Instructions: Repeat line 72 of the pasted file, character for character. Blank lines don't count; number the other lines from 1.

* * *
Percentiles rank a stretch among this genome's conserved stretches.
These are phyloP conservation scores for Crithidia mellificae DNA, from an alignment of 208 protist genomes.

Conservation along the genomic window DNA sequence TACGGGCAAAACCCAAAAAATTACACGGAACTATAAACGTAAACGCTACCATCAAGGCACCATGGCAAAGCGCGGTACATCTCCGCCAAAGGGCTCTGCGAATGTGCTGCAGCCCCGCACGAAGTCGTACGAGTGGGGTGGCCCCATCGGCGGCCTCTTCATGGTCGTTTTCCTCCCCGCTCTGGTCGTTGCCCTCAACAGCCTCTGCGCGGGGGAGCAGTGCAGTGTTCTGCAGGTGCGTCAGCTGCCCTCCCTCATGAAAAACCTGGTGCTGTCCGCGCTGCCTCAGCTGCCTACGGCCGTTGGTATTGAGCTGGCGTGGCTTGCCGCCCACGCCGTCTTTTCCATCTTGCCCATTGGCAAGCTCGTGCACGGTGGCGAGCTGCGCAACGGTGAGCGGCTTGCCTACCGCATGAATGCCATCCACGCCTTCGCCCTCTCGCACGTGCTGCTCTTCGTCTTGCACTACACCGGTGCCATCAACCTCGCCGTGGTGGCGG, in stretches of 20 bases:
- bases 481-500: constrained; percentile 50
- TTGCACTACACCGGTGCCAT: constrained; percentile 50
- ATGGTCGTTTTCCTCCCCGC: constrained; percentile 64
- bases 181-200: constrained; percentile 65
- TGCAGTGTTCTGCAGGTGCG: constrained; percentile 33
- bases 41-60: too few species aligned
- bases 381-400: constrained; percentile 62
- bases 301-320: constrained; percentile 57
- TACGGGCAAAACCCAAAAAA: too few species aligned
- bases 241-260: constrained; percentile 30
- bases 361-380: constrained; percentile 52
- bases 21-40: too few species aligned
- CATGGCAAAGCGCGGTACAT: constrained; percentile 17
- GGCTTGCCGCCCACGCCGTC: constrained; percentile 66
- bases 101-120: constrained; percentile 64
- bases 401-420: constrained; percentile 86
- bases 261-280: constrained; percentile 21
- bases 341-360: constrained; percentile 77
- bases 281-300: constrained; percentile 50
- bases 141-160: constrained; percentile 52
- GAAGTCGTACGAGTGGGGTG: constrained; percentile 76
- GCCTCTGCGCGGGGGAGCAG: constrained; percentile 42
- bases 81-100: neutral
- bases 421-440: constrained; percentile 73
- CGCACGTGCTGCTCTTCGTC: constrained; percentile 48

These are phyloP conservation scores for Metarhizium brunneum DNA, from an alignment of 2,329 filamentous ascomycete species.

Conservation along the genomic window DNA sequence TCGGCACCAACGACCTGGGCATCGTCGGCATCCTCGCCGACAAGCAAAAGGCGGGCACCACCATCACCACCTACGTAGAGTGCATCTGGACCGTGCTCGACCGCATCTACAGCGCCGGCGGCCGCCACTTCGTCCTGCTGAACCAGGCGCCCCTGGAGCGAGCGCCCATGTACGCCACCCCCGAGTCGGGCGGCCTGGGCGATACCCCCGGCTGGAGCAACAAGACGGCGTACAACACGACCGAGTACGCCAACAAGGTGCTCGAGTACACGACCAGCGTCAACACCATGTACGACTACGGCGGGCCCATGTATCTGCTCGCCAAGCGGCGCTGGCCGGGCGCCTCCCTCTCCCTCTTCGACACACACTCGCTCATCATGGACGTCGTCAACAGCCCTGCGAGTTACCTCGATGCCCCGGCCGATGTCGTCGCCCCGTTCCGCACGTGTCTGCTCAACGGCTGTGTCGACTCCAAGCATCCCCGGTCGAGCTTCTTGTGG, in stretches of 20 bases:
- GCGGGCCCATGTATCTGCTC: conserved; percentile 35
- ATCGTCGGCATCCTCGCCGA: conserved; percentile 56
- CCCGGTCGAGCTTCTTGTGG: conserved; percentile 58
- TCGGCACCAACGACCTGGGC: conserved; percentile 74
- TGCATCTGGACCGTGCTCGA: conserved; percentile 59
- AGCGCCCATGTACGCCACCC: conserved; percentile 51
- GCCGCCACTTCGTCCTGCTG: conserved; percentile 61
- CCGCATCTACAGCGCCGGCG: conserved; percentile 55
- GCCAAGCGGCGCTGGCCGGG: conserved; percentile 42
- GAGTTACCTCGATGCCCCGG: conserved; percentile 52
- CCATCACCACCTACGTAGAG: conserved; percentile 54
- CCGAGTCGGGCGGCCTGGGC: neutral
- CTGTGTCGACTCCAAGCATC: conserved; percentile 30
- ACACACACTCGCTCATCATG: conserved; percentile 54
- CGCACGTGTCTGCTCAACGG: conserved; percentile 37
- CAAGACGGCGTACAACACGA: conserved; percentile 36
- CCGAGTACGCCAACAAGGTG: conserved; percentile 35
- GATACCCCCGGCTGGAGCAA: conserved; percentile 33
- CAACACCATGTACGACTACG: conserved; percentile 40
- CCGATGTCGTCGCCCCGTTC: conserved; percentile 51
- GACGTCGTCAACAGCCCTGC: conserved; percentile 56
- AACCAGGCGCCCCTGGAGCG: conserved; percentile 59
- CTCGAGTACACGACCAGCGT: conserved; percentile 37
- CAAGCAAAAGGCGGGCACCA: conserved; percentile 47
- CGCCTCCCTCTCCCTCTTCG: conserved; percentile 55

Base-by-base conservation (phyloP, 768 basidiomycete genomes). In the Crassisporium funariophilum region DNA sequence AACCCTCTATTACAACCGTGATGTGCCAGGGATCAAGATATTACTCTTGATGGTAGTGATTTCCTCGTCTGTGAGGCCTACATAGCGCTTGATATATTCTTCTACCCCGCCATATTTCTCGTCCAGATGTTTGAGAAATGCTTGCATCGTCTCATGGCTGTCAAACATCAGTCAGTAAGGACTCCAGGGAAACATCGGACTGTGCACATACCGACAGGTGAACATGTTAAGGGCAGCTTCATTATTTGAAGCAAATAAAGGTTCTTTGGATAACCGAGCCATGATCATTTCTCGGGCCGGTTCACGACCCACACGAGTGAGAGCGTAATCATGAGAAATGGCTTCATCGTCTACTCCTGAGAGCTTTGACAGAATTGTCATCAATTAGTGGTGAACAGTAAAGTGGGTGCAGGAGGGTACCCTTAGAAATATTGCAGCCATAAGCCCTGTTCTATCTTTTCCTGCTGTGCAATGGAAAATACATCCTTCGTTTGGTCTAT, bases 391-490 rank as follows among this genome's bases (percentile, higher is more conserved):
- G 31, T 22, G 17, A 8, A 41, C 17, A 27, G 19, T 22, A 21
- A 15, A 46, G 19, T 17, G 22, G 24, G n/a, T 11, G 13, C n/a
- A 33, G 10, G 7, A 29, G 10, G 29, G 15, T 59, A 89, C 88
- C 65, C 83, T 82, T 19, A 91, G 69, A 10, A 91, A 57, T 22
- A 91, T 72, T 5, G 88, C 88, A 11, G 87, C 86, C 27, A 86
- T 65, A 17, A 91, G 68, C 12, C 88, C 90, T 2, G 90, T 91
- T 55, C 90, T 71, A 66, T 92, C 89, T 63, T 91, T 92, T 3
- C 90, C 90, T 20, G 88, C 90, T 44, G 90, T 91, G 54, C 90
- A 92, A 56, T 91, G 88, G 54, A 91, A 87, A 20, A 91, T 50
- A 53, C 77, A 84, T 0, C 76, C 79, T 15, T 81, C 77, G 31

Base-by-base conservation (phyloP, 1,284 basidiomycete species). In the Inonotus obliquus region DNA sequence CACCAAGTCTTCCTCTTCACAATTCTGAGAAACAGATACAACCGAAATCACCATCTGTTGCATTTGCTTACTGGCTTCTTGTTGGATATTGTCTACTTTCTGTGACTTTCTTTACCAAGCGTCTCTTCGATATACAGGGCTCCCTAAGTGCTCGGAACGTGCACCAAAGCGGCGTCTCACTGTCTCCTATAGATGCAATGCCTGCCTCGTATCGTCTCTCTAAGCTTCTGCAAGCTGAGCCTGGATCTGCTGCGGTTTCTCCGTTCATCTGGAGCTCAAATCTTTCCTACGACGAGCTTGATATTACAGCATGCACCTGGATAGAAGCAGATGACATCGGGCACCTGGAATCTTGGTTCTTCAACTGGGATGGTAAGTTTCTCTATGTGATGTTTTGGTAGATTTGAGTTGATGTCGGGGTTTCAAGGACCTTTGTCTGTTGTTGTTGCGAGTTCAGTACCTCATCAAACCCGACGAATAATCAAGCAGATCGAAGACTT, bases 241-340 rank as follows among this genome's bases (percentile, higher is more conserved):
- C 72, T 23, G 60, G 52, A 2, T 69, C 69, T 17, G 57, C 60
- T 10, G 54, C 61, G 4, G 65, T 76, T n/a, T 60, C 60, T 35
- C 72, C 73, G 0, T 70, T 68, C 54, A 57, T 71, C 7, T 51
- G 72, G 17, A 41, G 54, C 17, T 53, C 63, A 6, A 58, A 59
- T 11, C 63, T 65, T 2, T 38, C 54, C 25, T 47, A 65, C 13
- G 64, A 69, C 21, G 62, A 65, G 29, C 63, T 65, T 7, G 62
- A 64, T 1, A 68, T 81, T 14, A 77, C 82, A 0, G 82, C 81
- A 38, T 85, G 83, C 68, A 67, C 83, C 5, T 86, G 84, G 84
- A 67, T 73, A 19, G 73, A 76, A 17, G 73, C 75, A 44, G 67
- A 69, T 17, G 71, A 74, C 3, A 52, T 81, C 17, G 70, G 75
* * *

- T 11, C 63, T 65, T 2, T 38, C 54, C 25, T 47, A 65, C 13